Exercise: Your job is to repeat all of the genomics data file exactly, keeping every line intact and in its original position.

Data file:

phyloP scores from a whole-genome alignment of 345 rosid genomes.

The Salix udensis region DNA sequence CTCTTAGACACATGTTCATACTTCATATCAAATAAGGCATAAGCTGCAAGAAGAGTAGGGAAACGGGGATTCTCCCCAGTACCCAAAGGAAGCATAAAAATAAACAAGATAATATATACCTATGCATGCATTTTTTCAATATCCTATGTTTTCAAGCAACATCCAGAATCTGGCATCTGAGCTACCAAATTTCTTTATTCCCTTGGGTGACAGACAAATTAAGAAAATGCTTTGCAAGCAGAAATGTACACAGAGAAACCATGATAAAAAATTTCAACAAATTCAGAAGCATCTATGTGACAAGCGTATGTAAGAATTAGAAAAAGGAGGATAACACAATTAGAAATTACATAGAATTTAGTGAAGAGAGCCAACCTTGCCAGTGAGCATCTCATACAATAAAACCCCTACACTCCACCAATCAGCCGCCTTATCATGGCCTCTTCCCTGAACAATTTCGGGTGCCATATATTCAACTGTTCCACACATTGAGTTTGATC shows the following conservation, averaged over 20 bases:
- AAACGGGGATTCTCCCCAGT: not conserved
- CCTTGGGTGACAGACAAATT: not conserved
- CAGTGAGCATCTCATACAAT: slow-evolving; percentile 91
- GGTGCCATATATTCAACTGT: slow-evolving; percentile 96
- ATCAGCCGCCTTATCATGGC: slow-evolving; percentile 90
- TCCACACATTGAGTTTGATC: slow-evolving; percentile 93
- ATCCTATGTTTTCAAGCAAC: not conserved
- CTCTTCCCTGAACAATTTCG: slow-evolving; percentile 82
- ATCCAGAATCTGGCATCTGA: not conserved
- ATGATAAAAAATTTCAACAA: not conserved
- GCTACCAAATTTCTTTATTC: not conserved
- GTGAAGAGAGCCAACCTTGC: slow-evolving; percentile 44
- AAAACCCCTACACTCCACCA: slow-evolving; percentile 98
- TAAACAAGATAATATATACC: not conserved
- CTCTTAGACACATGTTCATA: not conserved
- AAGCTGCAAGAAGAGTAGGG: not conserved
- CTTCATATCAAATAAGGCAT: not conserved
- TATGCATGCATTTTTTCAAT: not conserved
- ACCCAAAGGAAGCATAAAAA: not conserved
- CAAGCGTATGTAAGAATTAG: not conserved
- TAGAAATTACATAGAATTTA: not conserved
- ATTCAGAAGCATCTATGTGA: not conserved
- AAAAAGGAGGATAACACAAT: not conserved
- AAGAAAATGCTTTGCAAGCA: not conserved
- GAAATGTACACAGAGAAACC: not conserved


phyloP scores from a whole-genome alignment of 345 rosid genomes.

The Salix udensis region DNA sequence CTCTTAGACACATGTTCATACTTCATATCAAATAAGGCATAAGCTGCAAGAAGAGTAGGGAAACGGGGATTCTCCCCAGTACCCAAAGGAAGCATAAAAATAAACAAGATAATATATACCTATGCATGCATTTTTTCAATATCCTATGTTTTCAAGCAACATCCAGAATCTGGCATCTGAGCTACCAAATTTCTTTATTCCCTTGGGTGACAGACAAATTAAGAAAATGCTTTGCAAGCAGAAATGTACACAGAGAAACCATGATAAAAAATTTCAACAAATTCAGAAGCATCTATGTGACAAGCGTATGTAAGAATTAGAAAAAGGAGGATAACACAATTAGAAATTACATAGAATTTAGTGAAGAGAGCCAACCTTGCCAGTGAGCATCTCATACAATAAAACCCCTACACTCCACCAATCAGCCGCCTTATCATGGCCTCTTCCCTGAACAATTTCGGGTGCCATATATTCAACTGTTCCACACATTGAGTTTGATC shows the following conservation, averaged over 20 bases:
- AAACGGGGATTCTCCCCAGT: not conserved
- CCTTGGGTGACAGACAAATT: not conserved
- CAGTGAGCATCTCATACAAT: slow-evolving; percentile 91
- GGTGCCATATATTCAACTGT: slow-evolving; percentile 96
- ATCAGCCGCCTTATCATGGC: slow-evolving; percentile 90
- TCCACACATTGAGTTTGATC: slow-evolving; percentile 93
- ATCCTATGTTTTCAAGCAAC: not conserved
- CTCTTCCCTGAACAATTTCG: slow-evolving; percentile 82
- ATCCAGAATCTGGCATCTGA: not conserved
- ATGATAAAAAATTTCAACAA: not conserved
- GCTACCAAATTTCTTTATTC: not conserved
- GTGAAGAGAGCCAACCTTGC: slow-evolving; percentile 44
- AAAACCCCTACACTCCACCA: slow-evolving; percentile 98
- TAAACAAGATAATATATACC: not conserved
- CTCTTAGACACATGTTCATA: not conserved
- AAGCTGCAAGAAGAGTAGGG: not conserved
- CTTCATATCAAATAAGGCAT: not conserved
- TATGCATGCATTTTTTCAAT: not conserved
- ACCCAAAGGAAGCATAAAAA: not conserved
- CAAGCGTATGTAAGAATTAG: not conserved
- TAGAAATTACATAGAATTTA: not conserved
- ATTCAGAAGCATCTATGTGA: not conserved
- AAAAAGGAGGATAACACAAT: not conserved
- AAGAAAATGCTTTGCAAGCA: not conserved
- GAAATGTACACAGAGAAACC: not conserved